L&N student wins grand prize in flag design contest

Josh FloryOur Town Youth

When Kassidy Gray heard the theme of a contest to design a flag representing Tennessee, she immediately thought of her grandparents.

A junior at L&N STEM Academy, Gray tapped her memories of gardening and stargazing to produce a flag that was named the grand prize winner in the Tennessee Youth Art Month Flag Design Contest in February.

Besides earning a $1,000 cash prize, her design was featured earlier this month at the National Art Education Association convention in Boston, and the STEM Academy received $1,500 worth of art supplies from Sargent Art, the sponsor.

The theme of this year’s contest was “Your Art, Your Story.” Gray said memories of her maternal grandmother’s backyard garden inspired her to create white irises in place of the flag’s three stars. A floral background on the flag’s red field, she said, was “reminiscent of gardening all the time with my grandmother when I was younger, and just running around in her garden.”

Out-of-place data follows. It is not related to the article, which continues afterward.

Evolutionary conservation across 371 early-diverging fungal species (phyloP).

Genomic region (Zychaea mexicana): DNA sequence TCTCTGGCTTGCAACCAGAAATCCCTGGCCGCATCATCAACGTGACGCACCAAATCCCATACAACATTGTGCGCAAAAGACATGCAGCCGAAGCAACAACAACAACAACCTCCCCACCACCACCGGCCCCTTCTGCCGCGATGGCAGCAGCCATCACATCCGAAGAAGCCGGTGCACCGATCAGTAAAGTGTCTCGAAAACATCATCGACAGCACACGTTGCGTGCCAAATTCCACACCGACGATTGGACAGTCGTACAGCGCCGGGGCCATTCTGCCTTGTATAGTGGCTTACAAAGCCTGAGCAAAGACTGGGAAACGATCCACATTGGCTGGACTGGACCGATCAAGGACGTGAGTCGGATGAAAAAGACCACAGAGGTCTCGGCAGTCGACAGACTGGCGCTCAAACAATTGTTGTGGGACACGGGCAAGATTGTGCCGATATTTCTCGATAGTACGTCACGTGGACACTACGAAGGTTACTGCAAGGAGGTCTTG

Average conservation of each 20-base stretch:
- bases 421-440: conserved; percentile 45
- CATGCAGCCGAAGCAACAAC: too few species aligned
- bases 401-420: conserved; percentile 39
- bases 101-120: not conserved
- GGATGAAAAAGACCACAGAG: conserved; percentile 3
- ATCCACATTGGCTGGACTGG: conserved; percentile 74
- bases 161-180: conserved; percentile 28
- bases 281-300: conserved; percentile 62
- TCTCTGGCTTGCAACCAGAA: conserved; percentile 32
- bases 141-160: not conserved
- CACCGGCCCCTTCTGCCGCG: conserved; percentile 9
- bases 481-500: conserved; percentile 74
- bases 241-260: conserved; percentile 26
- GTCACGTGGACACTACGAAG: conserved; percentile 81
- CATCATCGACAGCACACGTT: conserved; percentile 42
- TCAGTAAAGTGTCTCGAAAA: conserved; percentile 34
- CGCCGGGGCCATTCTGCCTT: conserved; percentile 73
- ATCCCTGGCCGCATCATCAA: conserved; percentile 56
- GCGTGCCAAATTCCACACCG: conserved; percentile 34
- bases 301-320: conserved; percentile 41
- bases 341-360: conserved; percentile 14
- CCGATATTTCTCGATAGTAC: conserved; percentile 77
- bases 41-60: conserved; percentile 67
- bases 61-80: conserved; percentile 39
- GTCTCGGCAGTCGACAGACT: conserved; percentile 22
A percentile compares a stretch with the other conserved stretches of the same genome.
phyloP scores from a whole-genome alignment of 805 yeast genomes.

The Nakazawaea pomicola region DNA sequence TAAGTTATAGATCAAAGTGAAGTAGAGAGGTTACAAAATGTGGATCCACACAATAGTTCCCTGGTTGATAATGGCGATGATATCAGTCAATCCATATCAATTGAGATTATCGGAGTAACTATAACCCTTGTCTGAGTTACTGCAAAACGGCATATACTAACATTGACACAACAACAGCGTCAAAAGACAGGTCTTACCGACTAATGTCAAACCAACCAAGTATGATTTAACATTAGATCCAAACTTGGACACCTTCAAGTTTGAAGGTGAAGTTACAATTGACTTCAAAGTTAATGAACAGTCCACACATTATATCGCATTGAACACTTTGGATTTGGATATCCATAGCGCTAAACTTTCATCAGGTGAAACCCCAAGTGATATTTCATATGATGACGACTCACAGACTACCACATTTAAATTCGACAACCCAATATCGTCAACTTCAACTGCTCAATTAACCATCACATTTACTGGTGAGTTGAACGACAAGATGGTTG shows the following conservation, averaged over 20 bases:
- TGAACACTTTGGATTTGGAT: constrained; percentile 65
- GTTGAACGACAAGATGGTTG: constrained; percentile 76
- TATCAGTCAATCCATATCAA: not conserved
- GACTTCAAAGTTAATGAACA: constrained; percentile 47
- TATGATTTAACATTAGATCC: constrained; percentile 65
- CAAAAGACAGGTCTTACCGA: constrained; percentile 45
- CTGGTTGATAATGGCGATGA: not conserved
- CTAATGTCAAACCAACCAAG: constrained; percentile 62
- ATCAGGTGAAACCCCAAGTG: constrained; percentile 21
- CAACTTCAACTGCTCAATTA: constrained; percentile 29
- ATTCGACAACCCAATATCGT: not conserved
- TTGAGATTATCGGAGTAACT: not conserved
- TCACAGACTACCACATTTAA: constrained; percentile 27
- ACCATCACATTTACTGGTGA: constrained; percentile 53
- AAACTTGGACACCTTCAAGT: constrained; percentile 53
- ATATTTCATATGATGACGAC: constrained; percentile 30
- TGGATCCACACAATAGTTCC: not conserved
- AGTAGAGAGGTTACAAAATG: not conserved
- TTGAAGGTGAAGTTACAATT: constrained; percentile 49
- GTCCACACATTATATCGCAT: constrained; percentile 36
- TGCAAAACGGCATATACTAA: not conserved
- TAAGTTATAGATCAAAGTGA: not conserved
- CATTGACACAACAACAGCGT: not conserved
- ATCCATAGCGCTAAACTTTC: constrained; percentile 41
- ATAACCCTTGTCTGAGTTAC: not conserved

More recently, Gray has gone on weeklong camping trips with her paternal grandparents, trips that inspired her to add a starry sky on the flag’s blue field.

“At night it’s really pretty,” she said. “You’re away from a bunch of light pollution … so usually I just like to lay outside on a blanket or something and look at the stars.”

Her visual art teacher, Cheri Jorgenson, said that Gray has always been a strong art student but that her work has grown more sophisticated during her time at L&N.

Jorgenson also pointed out that Gray was one of two L&N students selected recently in a competition to design guitars for this year’s Dogwood Arts Rhythm & Blooms Festival. Gray will add the design to an Epiphone guitar that will be auctioned to support the Dogwood Arts Festival.

Gray’s flag design – made into a real flag for the convention – was created using a Cintiq electronic tablet and a digital painting program called FireAlpaca.

She said digital tools make it easier to experiment without buying a lot of new supplies and allows her to separate a piece into layers.

As for the award, she’s still processing it: “I was not expecting this at all,” she said. “It was just a shock to me.”


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